My courtship with this disease has, in many ways, mirrored my most-regrettable human relations. Though we get lost in our dance at a cellular level, the exchange is no-less real, no-less toxic, than that of the most challenging love affair.

This is a marriage I never pictured myself in—one full of empty promises, endless last-chances, and let down after painful let down; yet, here I am, sleeping with the one I loathe, the one I somehow admire; waking each morning with caution, in fear, that I’ll be forced to face my day in the shadow of this beautiful beast.

When she lies dormant, I imagine a life free of her.

When she snarls, I walk quietly in her footsteps.

When she bites, I recoil, horrified and in pain.

She tears away the pieces of me, and I mourn each and every one.

She circles three times. She commits to sleep—her belly full, her hunger satisfied—and I watch, cowering, resentful, but with a quieted heart.

And now, each morning, as I turn inward ever-so cautiously, I shake the dust of yesterday.

With each new dawn, I disturb the quiet layer of doubt and fear and anguish and anger. So much anger. I let the fears of all the yesterdays settle where they may and I carry on—modeled after a greying memory of what former-me set forth.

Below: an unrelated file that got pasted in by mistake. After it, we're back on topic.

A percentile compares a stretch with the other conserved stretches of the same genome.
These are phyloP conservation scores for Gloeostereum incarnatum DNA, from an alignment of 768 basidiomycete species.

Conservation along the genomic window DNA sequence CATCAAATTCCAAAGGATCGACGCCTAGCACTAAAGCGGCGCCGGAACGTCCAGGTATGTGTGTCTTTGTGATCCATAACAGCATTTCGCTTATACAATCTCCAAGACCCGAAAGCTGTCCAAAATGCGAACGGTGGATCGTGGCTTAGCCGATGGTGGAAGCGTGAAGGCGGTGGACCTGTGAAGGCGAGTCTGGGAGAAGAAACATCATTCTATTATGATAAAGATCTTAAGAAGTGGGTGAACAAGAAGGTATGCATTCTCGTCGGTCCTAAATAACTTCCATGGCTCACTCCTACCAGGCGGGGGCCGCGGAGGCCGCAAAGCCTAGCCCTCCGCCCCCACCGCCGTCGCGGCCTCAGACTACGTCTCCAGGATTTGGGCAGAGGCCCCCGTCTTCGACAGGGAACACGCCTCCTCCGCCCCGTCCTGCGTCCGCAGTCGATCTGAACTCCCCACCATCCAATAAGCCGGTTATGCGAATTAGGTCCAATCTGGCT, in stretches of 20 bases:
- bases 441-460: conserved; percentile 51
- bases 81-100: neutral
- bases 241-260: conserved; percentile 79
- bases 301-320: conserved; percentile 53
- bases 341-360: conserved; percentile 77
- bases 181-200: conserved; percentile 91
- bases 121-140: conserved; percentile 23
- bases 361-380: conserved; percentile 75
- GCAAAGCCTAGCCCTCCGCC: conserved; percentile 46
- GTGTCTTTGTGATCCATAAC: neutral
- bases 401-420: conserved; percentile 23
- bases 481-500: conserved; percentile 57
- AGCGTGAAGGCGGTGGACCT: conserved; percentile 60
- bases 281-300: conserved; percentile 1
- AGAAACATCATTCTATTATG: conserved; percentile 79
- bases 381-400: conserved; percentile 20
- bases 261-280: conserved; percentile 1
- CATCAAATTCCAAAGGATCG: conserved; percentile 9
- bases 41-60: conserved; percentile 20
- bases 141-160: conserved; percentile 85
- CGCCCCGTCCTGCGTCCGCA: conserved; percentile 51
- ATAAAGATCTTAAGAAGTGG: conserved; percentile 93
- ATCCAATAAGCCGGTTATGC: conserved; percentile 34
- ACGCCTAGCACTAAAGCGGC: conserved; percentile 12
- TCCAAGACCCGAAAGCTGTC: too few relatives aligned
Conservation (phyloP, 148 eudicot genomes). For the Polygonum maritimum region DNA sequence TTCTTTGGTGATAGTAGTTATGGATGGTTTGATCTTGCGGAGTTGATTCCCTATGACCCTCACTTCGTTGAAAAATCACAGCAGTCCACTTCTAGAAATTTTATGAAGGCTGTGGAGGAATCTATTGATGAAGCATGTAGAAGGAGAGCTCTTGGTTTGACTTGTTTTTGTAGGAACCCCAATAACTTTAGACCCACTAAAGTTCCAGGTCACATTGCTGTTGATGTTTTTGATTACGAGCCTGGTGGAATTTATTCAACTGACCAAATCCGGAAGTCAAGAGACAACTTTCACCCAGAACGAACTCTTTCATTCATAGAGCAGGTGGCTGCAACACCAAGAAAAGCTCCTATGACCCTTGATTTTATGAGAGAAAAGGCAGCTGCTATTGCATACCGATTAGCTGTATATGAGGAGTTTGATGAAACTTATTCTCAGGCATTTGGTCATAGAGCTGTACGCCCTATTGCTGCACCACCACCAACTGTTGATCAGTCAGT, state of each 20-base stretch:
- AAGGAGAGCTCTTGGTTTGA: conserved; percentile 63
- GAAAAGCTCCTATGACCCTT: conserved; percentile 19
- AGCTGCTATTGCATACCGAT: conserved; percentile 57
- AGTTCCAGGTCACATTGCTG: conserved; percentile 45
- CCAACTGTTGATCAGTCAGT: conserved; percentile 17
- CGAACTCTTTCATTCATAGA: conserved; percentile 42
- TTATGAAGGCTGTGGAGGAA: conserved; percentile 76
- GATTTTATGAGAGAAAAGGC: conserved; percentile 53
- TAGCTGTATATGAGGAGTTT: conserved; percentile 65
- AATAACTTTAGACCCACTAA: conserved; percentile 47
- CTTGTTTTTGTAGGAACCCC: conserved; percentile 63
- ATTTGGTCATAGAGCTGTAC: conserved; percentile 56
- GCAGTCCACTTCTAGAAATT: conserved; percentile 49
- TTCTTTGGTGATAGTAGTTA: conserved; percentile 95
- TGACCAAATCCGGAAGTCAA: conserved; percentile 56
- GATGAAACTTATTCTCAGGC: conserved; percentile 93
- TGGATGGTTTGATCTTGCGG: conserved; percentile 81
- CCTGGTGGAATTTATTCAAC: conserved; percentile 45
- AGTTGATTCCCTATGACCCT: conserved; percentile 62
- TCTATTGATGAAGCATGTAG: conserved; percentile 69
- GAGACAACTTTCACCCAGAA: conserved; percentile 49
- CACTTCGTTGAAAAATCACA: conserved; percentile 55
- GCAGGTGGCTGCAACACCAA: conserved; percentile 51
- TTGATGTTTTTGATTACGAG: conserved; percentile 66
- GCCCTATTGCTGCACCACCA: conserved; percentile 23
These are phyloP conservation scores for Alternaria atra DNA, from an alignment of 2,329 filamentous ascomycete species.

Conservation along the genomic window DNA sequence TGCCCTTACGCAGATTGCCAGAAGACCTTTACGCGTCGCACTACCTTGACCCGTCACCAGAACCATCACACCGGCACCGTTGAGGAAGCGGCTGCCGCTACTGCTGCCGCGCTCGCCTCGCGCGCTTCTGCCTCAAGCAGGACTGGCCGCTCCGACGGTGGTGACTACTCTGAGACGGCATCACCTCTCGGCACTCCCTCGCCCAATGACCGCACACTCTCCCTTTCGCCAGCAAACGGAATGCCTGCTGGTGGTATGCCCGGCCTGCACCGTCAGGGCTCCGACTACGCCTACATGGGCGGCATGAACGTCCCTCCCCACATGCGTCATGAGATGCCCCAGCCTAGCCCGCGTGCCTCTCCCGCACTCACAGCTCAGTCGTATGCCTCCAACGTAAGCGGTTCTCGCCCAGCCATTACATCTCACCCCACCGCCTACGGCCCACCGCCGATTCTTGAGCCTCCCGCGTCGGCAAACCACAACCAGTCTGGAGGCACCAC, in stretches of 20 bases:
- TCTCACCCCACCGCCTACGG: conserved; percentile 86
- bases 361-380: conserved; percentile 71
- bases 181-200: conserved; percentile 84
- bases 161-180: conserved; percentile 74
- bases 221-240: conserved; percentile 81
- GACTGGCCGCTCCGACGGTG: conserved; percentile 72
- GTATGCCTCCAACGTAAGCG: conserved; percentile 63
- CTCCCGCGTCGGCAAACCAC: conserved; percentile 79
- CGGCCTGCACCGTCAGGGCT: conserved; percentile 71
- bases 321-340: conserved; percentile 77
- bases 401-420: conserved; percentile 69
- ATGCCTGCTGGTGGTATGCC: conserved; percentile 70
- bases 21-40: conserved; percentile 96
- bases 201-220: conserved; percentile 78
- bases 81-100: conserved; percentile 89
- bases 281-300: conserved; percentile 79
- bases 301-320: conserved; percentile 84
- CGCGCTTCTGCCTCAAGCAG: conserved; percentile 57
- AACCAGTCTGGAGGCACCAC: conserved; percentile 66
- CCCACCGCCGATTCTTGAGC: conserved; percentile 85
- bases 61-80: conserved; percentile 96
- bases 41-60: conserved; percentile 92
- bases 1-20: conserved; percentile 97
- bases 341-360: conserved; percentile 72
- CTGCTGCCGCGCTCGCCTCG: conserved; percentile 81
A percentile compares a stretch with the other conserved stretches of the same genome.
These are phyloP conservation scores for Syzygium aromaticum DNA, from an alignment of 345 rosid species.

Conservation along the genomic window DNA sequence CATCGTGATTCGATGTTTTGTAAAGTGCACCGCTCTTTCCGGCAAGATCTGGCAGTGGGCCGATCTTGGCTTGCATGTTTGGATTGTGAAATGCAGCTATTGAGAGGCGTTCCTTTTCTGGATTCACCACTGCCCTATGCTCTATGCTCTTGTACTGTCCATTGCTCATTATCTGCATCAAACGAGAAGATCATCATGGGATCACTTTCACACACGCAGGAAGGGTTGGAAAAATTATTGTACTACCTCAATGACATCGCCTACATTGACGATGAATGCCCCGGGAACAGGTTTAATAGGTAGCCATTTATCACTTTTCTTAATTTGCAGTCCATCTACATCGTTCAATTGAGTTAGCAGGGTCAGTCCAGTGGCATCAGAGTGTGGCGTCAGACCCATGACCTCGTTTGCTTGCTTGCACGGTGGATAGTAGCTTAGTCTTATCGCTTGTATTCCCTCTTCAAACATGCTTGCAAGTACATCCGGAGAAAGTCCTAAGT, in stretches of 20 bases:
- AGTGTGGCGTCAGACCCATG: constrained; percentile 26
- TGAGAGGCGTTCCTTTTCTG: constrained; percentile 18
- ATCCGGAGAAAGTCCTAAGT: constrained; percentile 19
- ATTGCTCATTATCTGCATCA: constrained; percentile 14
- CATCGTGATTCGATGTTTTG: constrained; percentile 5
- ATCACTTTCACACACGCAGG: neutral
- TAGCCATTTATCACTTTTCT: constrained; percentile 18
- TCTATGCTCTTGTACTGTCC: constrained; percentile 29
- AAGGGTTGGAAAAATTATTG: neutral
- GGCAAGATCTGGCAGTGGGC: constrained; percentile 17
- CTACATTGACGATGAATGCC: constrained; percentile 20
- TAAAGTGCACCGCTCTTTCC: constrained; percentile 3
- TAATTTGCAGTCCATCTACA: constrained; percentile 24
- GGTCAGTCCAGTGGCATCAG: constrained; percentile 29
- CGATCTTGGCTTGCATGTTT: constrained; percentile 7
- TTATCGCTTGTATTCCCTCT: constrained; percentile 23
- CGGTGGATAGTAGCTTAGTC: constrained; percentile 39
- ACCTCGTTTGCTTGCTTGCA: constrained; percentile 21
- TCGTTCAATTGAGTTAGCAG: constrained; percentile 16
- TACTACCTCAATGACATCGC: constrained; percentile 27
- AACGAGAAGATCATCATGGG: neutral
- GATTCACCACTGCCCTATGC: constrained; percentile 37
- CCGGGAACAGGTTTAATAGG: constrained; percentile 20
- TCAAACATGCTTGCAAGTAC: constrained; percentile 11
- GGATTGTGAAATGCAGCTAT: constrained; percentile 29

Though it grows more difficult to remember what that life was, the one I had before she welcomed me into this unforgiving pack, I rise—and yes, sometimes I stagger, sometimes I kneel, other times I’m brought down on all-fours trying to remember what it means to pray, what it means to believe in the unlikely, to offer up your hope bravely, like some god-forsaken sacrifice—I rise again and again and again.

And when she fails me in her promises to relinquish that which is inside of her, that which is wild… I rise again. Not to tame her, not to make her anything other than that which she is, but to remind this beating heart, this exhausted frame, that it can rise again and again and again.

This wolf of mine, this captivating companion, this horrible witch, sings her song to me—a belly-howl that reverberates straight through my core.

Her song may guide the journey, but will never define this traveler.